Tuesday, October 13, 2009

More On Baltimore School's Meatless Monday

Baltimore Schools Embrace Anti-Meat Movement with ‘Meatless Mondays’

Tuesday, October 13, 2009
By Penny Starr, Senior Staff Writer

(CNSNews.com) – The first graders lining up for lunch at Arlington Elementary School in Baltimore, Md., on Monday could pick a cheese sandwich or cheese lasagna and a bowl of mixed vegetables or broccoli. They could not, however, have meat for lunch now that cafeterias throughout the school district have adopted "Meatless Mondays."

Mellissa Mahoney, a chef and dietitian with the school district, said the idea started as part of a themed-approach to planning lunches for the school year. She said the plan changed after representatives from the Meatless Monday movement approached Mahoney and Food Services Director Tony Geraci.

“They met with us over the summer, before we even launched the new menu,” Mahoney told CNSNews.com. She said at first they didn’t realize that Meatless Monday is a national and international movement with ties to extreme animal rights activists. “We know now what they do, and we have collaborated with them,” Mahoney said.

J. Patrick Boyle, president and CEO of the American Meat Institute, sent a letter last week to Andres A. Alonso, CEO of the Baltimore City Schools, urging him to drop “Meatless Mondays” on campuses.

“I was disturbed to read about your school system’s decision to bow to an animal rights organization in holding ‘Meat Free Mondays,’” Boyle wrote. “This initiative is sponsored by the Grace Spira Project at the Johns Hopkins Bloomberg School of Public Health. The name Spira refers to Henry Spira, who is widely regarded as one of the most extreme animal rights activists of the 20th century.”

When children at the table were asked if they liked the idea of “Meatless Monday,” one first grader was not shy about giving his opinion.

“No, because I love meat,” he said. Read More

Here is an update on the Baltimore School System’s decision to have meatless Mondays. The school’s chef that made the decision is now trying to play dumb by saying she didn’t know anything about the groups that were pushing this agenda. It’s also obvious that their goals are to continue pushing toward vegetarian lifestyles because they are telling the students that they can’t have meat on Monday because meat isn’t healthy for you. If anything, this should reinforce the need for those of us in agriculture to be active in our local schools. Whether it’s reading an accurate ag book to a classroom or running for the school board, we need to be there to make sure our kids are learning the truth about food production and eating healthy balanced diets.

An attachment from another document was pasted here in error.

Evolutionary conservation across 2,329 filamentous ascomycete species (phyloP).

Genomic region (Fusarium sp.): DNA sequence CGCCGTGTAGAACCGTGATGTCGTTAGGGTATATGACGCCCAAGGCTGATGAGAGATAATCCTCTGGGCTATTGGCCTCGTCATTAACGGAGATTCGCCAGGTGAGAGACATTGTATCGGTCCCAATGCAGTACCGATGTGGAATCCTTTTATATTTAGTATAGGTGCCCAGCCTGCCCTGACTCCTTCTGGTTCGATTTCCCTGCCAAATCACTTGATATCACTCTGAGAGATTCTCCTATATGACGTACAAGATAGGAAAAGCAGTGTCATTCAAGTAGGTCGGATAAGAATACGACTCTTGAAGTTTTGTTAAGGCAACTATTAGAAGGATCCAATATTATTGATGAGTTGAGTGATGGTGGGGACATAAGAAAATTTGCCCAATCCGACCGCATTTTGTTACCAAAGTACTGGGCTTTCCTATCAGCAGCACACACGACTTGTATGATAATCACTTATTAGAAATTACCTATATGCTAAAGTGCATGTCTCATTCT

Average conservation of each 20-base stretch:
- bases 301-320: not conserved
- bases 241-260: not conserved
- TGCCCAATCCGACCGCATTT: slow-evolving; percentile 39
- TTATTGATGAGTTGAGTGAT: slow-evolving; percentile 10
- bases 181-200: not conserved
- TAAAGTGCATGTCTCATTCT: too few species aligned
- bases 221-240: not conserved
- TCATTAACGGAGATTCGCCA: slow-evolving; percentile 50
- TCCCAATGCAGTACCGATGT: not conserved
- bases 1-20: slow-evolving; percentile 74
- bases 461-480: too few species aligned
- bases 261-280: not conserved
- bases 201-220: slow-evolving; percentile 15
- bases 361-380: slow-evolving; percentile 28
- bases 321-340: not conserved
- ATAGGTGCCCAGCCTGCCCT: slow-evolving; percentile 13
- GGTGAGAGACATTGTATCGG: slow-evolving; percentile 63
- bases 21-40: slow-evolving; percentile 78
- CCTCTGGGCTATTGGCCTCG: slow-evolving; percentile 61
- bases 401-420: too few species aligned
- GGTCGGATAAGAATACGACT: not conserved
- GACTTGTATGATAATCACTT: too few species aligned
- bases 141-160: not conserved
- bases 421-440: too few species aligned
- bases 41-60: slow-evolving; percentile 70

Sarah Fruit said...

I agree with your comments at the end of the blog 100%. We should be focusing on teaching our children the importance of a well balanced diet, not how to eliminate a source of vital protients, necessary for proper physical and mental development in children and adolescents.

Unknown said...

I don't really see a problem with having ONE day of the week be meatless. And I do not agree that it "It’s also obvious that their goals are to continue pushing toward vegetarian lifestyles because they are telling the students that they can’t have meat on Monday because meat isn’t healthy for you". I didn't get the sense that they are pushing a vegetarian agenda, only advocating a more balanced diet. It wouldn't hurt us to cut down on our meat consumption so I think teaching kids at a young age about eating a diverse diet is very important. It is one day of the week, not a big deal!

Anonymous said...

Einstein, Da Vinci, Edison, Ben Franklin, Isaac Newton and many more figured it out. Sorry Sarah, please research it. Some of the GREATEST Minds felt meat was a Detriment to Intelligence. Let's give the children a Chance to be Great too. Meat recalls recently have been an Increasing Danger to Children in schools don't you think?